If so, the process passes from block 402 to block 420, which is described below. If, however, VBSR controller 238 determines at block 402 that the VBSR store request misses in directory 240, VBSR controller 238 selects a victim VBSR line currently held in VBSR cache array 236 (e.g., the least recently used (LRU) entry of the relevant congruence class) and performs the VBSR eviction process described below with reference to FIG. 6 for the victim VBSR line (block 404). VBSR controller 238 also issues on local interconnect 214 a VBSR_Get command to obtain a copy of the target VBSR line (block 406). The VBSR_Get command is snooped by memory controllers 106 and VBSR caches 234, which provide coherence responses that are compiled to obtain a system coherence response. As indicated at blocks 408 and 414, if the system coherence response to the VBSR_Get command indicates that no VBSR cache 234 in data processing system 100 currently holds a copy of the target VBSR line in the Tb state, memory controller 106 of the relevant system memory 108 sources the target VBSR line to the requesting VBSR cache 234 (block 414). Thereafter, the process proceeds to block 416, which is described below.

Returning to block 408, if the system coherence response to the VBSR_Get command indicates that another VBSR cache 234 holds a copy of the target VBSR line in the Tb state, the VBSR cache 234 holding a copy of the target VBSR line in the Tb state sources a copy of the target VBSR line to the requesting VBSR cache 234 via a data tenure and updates its directory 240 to associate its copy of the target VBSR line with the Sb state (block 410). The copy of the target VBSR line sourced by the former Tb cache is received in NCU 232 within buffer 244. Prior to an update of VBSR cache array 236, merge logic 246 in NCU 232 merges into the buffered copy of the target VBSR line any in-flight changes to the target VBSR line reflected in data fields 276 a-276 b of the address tenures of VBSR_Update commands issued by other VBSR caches 234 (block 412). As indicated at block 416, the target VBSR line, as updated by the data fields 276 of any merged VBSR_Update commands, is then placed in VBSR cache array 236, and VBSR controller 238 updates the corresponding entry in directory 240 to the Tb state. The process then passes to block 420.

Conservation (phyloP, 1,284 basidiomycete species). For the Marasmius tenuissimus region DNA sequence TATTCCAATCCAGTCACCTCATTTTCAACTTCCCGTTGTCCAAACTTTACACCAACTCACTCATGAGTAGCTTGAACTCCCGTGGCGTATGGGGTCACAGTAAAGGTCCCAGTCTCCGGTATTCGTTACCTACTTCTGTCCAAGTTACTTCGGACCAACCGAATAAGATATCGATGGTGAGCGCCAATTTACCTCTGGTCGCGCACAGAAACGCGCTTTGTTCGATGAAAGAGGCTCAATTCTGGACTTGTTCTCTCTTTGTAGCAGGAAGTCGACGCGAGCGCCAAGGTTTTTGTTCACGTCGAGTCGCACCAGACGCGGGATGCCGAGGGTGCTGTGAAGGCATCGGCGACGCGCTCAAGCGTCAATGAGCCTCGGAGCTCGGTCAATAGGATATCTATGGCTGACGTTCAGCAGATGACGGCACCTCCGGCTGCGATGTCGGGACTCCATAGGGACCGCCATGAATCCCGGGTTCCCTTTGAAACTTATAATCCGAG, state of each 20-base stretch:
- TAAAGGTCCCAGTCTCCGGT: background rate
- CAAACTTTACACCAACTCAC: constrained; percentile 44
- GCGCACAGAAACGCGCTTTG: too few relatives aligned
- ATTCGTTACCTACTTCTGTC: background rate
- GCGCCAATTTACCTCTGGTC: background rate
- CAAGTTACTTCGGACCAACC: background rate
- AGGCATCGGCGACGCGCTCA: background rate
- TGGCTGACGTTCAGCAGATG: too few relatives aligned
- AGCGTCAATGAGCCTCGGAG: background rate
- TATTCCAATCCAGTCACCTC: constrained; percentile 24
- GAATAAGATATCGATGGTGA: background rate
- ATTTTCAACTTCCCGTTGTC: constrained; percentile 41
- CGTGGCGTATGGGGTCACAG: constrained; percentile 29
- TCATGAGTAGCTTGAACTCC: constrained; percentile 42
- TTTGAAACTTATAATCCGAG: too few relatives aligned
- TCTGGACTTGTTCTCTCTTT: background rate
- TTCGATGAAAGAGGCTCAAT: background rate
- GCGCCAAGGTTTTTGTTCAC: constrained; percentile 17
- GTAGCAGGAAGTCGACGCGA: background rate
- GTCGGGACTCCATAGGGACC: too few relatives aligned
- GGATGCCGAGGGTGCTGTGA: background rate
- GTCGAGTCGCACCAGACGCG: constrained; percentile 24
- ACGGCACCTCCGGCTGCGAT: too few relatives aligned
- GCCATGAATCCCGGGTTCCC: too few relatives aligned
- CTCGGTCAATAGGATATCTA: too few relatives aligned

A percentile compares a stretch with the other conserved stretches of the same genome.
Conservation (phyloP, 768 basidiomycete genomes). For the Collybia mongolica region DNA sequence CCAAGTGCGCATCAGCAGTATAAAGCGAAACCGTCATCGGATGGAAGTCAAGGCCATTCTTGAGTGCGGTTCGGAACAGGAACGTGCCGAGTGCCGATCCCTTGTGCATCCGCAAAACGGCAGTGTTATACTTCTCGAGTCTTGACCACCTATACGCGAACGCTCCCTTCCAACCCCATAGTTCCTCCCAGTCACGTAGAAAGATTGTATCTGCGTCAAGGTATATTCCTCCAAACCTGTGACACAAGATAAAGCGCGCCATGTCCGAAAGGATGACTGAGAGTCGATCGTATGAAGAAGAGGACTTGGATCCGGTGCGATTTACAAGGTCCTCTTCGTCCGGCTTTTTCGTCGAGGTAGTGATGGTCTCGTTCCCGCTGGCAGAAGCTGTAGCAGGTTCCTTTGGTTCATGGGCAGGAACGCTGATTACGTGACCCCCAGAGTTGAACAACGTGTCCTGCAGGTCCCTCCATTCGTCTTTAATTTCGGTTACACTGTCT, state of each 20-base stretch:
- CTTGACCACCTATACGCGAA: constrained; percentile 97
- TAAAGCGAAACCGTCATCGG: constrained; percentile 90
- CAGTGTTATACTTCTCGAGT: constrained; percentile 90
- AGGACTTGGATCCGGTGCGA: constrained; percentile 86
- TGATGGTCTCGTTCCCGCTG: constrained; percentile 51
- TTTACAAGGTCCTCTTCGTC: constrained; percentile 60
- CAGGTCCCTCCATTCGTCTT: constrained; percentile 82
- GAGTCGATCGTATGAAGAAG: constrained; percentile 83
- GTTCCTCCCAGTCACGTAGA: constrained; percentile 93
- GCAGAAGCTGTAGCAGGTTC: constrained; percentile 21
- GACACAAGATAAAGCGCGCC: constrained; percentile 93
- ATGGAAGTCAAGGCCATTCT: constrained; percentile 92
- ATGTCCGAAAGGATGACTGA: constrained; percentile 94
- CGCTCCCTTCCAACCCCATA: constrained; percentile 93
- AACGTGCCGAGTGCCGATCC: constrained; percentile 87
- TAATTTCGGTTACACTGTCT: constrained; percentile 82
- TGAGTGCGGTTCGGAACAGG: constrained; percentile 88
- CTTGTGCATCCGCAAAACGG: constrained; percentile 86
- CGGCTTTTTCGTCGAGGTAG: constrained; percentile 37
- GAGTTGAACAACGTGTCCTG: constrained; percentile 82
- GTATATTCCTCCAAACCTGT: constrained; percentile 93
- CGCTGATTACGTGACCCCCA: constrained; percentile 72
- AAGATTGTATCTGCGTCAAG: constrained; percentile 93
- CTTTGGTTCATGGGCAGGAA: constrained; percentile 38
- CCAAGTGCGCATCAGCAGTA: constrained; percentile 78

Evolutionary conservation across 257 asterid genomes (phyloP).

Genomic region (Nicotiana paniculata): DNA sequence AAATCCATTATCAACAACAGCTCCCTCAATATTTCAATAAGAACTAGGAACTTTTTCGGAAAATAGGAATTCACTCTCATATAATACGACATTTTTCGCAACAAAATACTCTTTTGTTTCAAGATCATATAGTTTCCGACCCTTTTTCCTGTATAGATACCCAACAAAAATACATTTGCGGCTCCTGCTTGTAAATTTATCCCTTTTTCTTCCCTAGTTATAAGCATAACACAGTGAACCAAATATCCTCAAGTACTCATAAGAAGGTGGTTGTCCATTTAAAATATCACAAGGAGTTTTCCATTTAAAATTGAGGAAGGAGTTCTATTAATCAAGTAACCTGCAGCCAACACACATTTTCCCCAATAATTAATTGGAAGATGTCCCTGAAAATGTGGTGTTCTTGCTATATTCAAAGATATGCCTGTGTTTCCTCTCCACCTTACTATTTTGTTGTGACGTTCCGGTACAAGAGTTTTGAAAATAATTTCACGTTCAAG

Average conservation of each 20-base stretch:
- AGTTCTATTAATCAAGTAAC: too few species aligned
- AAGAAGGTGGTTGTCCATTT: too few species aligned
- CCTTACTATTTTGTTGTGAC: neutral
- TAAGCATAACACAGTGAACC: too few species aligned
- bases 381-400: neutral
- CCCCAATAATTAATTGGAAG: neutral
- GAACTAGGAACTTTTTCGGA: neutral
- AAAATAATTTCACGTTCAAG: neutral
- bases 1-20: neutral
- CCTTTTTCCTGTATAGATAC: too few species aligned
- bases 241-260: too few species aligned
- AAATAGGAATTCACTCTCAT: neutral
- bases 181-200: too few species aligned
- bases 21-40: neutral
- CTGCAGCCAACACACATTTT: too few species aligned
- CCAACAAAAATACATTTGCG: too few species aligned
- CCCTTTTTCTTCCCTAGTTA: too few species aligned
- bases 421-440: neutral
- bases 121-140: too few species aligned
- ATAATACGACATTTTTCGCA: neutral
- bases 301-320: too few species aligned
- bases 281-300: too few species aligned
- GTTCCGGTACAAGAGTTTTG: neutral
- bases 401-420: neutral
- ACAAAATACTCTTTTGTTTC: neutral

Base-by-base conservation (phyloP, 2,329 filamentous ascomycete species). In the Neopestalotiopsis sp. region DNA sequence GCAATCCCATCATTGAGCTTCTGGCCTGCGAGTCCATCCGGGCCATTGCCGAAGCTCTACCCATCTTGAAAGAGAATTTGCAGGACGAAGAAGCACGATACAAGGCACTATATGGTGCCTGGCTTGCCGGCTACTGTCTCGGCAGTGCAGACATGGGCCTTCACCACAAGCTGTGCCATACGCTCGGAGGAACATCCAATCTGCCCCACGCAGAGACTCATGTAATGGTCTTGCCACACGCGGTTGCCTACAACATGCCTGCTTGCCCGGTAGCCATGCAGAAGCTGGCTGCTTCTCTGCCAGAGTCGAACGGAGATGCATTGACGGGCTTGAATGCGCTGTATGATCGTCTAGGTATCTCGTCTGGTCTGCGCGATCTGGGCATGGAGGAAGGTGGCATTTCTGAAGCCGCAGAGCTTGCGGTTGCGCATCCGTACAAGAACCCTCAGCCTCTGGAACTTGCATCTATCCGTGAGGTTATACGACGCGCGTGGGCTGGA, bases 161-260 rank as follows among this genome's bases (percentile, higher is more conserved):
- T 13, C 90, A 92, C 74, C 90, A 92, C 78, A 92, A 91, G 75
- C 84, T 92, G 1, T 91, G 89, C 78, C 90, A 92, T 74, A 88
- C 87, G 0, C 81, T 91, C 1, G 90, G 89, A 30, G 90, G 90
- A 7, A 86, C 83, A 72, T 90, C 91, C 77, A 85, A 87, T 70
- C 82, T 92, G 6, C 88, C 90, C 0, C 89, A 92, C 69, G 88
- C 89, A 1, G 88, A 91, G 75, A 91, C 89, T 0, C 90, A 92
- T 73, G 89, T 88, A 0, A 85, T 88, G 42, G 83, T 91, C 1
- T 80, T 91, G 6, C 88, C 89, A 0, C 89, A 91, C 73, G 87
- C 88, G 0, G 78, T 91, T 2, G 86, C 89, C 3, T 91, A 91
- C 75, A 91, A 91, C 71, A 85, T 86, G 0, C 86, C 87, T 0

Block 420 illustrates VBSR controller 238 locking the target VBSR line in VBSR cache array 236 to temporarily inhibit eviction of the target VBSR line from the VBSR cache 234 to ensure that the update specified by the VBSR store request of the processor core 200 is made in at least the associated VBSR cache array 236. While the target VBSR line is locked, VBSR controller 238 broadcasts a VBSR_Update command in an address tenure on the interconnect fabric, with data fields 276 a-276 b indicating the updated value of the target VBSR line (block 422). As described further below with reference to FIG. 5, the VBSR_Update command causes a non-blocking update to be performed on every valid cached copy of the target VBSR line throughout data processing system 100 so that all valid cached copies of the target VBSR line are synchronized. After the VBSR_Update command is completed, VBSR controller 238 unlocks the target VBSR line (block 424). The process depicted in FIG. 4 then terminates at block 426.

With reference now to FIG. 5, there is illustrated a high level logical flowchart of an exemplary process by which each VBSR cache 234 in data processing system 100 responds to a snooped VBSR_Update command issued by a VBSR cache 234, for example, at block 422 of FIG. 4. The process begins at block 500 in response to a VBSR controller 238 snooping a VBSR_Update command on its local interconnect 214. In response to snooping the VBSR_Update command, VBSR controller 238 determines by reference to directory 240 whether or not the associated VBSR cache array 236 contains a valid copy of the target VBSR line of the snooped VBSR_Update command (block 502). If so, VBSR cache 234 simply performs a non-blocking update of the copy of the target VBSR line in VBSR cache array 236 utilizing the contents of data fields 276 a-276 b in the VBSR_Update command (block 504). Thereafter, the process terminates at block 510.